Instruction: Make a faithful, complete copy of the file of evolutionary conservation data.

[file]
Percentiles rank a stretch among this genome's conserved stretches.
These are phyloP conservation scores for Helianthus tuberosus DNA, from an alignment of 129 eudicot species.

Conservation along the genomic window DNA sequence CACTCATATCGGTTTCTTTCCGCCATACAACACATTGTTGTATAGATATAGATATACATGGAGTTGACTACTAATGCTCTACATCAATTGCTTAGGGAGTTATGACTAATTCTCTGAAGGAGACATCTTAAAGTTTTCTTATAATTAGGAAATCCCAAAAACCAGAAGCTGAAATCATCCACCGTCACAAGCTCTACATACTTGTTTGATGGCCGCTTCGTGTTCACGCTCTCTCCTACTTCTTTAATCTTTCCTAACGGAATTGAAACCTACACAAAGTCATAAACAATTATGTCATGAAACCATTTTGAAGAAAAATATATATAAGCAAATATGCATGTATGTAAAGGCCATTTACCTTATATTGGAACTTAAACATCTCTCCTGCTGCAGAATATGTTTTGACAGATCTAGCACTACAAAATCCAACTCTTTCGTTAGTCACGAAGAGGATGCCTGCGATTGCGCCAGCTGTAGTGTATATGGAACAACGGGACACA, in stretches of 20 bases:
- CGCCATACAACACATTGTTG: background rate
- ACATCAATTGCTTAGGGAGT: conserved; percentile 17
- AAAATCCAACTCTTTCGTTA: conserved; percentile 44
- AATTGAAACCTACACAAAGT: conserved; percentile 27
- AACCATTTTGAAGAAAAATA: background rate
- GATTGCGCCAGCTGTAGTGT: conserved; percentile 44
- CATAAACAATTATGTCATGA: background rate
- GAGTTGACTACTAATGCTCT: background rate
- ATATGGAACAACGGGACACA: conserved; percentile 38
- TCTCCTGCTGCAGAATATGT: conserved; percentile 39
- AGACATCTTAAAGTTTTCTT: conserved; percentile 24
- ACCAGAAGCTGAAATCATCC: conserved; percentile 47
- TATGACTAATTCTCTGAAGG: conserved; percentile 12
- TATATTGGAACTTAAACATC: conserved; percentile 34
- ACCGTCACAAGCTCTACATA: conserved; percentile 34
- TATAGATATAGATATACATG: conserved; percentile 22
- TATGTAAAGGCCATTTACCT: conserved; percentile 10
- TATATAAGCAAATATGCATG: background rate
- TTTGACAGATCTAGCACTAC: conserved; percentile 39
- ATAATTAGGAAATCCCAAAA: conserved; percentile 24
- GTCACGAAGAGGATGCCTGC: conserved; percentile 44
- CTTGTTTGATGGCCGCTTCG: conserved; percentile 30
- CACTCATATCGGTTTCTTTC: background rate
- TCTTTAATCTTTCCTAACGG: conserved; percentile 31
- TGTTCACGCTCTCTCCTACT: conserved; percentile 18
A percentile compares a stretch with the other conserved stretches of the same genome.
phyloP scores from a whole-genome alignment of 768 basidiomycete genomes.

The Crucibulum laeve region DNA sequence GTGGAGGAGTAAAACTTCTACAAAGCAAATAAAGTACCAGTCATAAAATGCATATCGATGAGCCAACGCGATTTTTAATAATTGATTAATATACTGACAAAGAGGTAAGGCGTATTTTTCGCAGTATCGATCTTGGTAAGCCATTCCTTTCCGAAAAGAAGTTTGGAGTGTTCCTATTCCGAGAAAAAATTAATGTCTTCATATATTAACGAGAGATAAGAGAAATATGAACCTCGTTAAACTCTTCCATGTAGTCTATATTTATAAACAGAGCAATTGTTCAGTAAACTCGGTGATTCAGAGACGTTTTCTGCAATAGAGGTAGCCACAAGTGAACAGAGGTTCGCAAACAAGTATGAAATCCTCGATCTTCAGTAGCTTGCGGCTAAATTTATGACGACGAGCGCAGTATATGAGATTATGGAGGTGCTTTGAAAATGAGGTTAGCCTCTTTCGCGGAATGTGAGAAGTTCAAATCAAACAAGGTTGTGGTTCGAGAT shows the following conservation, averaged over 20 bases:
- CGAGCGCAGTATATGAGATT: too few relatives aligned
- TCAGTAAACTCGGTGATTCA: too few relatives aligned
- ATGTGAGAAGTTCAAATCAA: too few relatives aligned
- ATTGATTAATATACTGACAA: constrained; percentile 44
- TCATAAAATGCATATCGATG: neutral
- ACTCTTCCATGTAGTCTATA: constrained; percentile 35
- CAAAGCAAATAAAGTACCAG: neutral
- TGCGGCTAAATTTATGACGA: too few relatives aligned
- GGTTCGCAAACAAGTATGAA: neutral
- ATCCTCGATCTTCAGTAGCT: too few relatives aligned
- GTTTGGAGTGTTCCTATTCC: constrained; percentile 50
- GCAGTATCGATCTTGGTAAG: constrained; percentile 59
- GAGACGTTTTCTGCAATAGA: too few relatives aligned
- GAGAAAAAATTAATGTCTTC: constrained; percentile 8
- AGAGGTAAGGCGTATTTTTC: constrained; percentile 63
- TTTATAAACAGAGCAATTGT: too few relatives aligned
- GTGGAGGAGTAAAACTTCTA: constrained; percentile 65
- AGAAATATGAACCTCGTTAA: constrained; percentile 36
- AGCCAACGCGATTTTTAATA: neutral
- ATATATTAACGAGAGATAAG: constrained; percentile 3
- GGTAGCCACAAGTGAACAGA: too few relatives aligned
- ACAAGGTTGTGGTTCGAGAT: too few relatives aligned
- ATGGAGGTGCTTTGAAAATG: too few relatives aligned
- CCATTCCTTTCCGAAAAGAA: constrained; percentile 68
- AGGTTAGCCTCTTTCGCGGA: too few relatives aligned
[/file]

Percentiles rank a stretch among this genome's conserved stretches.
These are phyloP conservation scores for Helianthus tuberosus DNA, from an alignment of 129 eudicot species.

Conservation along the genomic window DNA sequence CACTCATATCGGTTTCTTTCCGCCATACAACACATTGTTGTATAGATATAGATATACATGGAGTTGACTACTAATGCTCTACATCAATTGCTTAGGGAGTTATGACTAATTCTCTGAAGGAGACATCTTAAAGTTTTCTTATAATTAGGAAATCCCAAAAACCAGAAGCTGAAATCATCCACCGTCACAAGCTCTACATACTTGTTTGATGGCCGCTTCGTGTTCACGCTCTCTCCTACTTCTTTAATCTTTCCTAACGGAATTGAAACCTACACAAAGTCATAAACAATTATGTCATGAAACCATTTTGAAGAAAAATATATATAAGCAAATATGCATGTATGTAAAGGCCATTTACCTTATATTGGAACTTAAACATCTCTCCTGCTGCAGAATATGTTTTGACAGATCTAGCACTACAAAATCCAACTCTTTCGTTAGTCACGAAGAGGATGCCTGCGATTGCGCCAGCTGTAGTGTATATGGAACAACGGGACACA, in stretches of 20 bases:
- CGCCATACAACACATTGTTG: background rate
- ACATCAATTGCTTAGGGAGT: conserved; percentile 17
- AAAATCCAACTCTTTCGTTA: conserved; percentile 44
- AATTGAAACCTACACAAAGT: conserved; percentile 27
- AACCATTTTGAAGAAAAATA: background rate
- GATTGCGCCAGCTGTAGTGT: conserved; percentile 44
- CATAAACAATTATGTCATGA: background rate
- GAGTTGACTACTAATGCTCT: background rate
- ATATGGAACAACGGGACACA: conserved; percentile 38
- TCTCCTGCTGCAGAATATGT: conserved; percentile 39
- AGACATCTTAAAGTTTTCTT: conserved; percentile 24
- ACCAGAAGCTGAAATCATCC: conserved; percentile 47
- TATGACTAATTCTCTGAAGG: conserved; percentile 12
- TATATTGGAACTTAAACATC: conserved; percentile 34
- ACCGTCACAAGCTCTACATA: conserved; percentile 34
- TATAGATATAGATATACATG: conserved; percentile 22
- TATGTAAAGGCCATTTACCT: conserved; percentile 10
- TATATAAGCAAATATGCATG: background rate
- TTTGACAGATCTAGCACTAC: conserved; percentile 39
- ATAATTAGGAAATCCCAAAA: conserved; percentile 24
- GTCACGAAGAGGATGCCTGC: conserved; percentile 44
- CTTGTTTGATGGCCGCTTCG: conserved; percentile 30
- CACTCATATCGGTTTCTTTC: background rate
- TCTTTAATCTTTCCTAACGG: conserved; percentile 31
- TGTTCACGCTCTCTCCTACT: conserved; percentile 18
A percentile compares a stretch with the other conserved stretches of the same genome.
phyloP scores from a whole-genome alignment of 768 basidiomycete genomes.

The Crucibulum laeve region DNA sequence GTGGAGGAGTAAAACTTCTACAAAGCAAATAAAGTACCAGTCATAAAATGCATATCGATGAGCCAACGCGATTTTTAATAATTGATTAATATACTGACAAAGAGGTAAGGCGTATTTTTCGCAGTATCGATCTTGGTAAGCCATTCCTTTCCGAAAAGAAGTTTGGAGTGTTCCTATTCCGAGAAAAAATTAATGTCTTCATATATTAACGAGAGATAAGAGAAATATGAACCTCGTTAAACTCTTCCATGTAGTCTATATTTATAAACAGAGCAATTGTTCAGTAAACTCGGTGATTCAGAGACGTTTTCTGCAATAGAGGTAGCCACAAGTGAACAGAGGTTCGCAAACAAGTATGAAATCCTCGATCTTCAGTAGCTTGCGGCTAAATTTATGACGACGAGCGCAGTATATGAGATTATGGAGGTGCTTTGAAAATGAGGTTAGCCTCTTTCGCGGAATGTGAGAAGTTCAAATCAAACAAGGTTGTGGTTCGAGAT shows the following conservation, averaged over 20 bases:
- CGAGCGCAGTATATGAGATT: too few relatives aligned
- TCAGTAAACTCGGTGATTCA: too few relatives aligned
- ATGTGAGAAGTTCAAATCAA: too few relatives aligned
- ATTGATTAATATACTGACAA: constrained; percentile 44
- TCATAAAATGCATATCGATG: neutral
- ACTCTTCCATGTAGTCTATA: constrained; percentile 35
- CAAAGCAAATAAAGTACCAG: neutral
- TGCGGCTAAATTTATGACGA: too few relatives aligned
- GGTTCGCAAACAAGTATGAA: neutral
- ATCCTCGATCTTCAGTAGCT: too few relatives aligned
- GTTTGGAGTGTTCCTATTCC: constrained; percentile 50
- GCAGTATCGATCTTGGTAAG: constrained; percentile 59
- GAGACGTTTTCTGCAATAGA: too few relatives aligned
- GAGAAAAAATTAATGTCTTC: constrained; percentile 8
- AGAGGTAAGGCGTATTTTTC: constrained; percentile 63
- TTTATAAACAGAGCAATTGT: too few relatives aligned
- GTGGAGGAGTAAAACTTCTA: constrained; percentile 65
- AGAAATATGAACCTCGTTAA: constrained; percentile 36
- AGCCAACGCGATTTTTAATA: neutral
- ATATATTAACGAGAGATAAG: constrained; percentile 3
- GGTAGCCACAAGTGAACAGA: too few relatives aligned
- ACAAGGTTGTGGTTCGAGAT: too few relatives aligned
- ATGGAGGTGCTTTGAAAATG: too few relatives aligned
- CCATTCCTTTCCGAAAAGAA: constrained; percentile 68
- AGGTTAGCCTCTTTCGCGGA: too few relatives aligned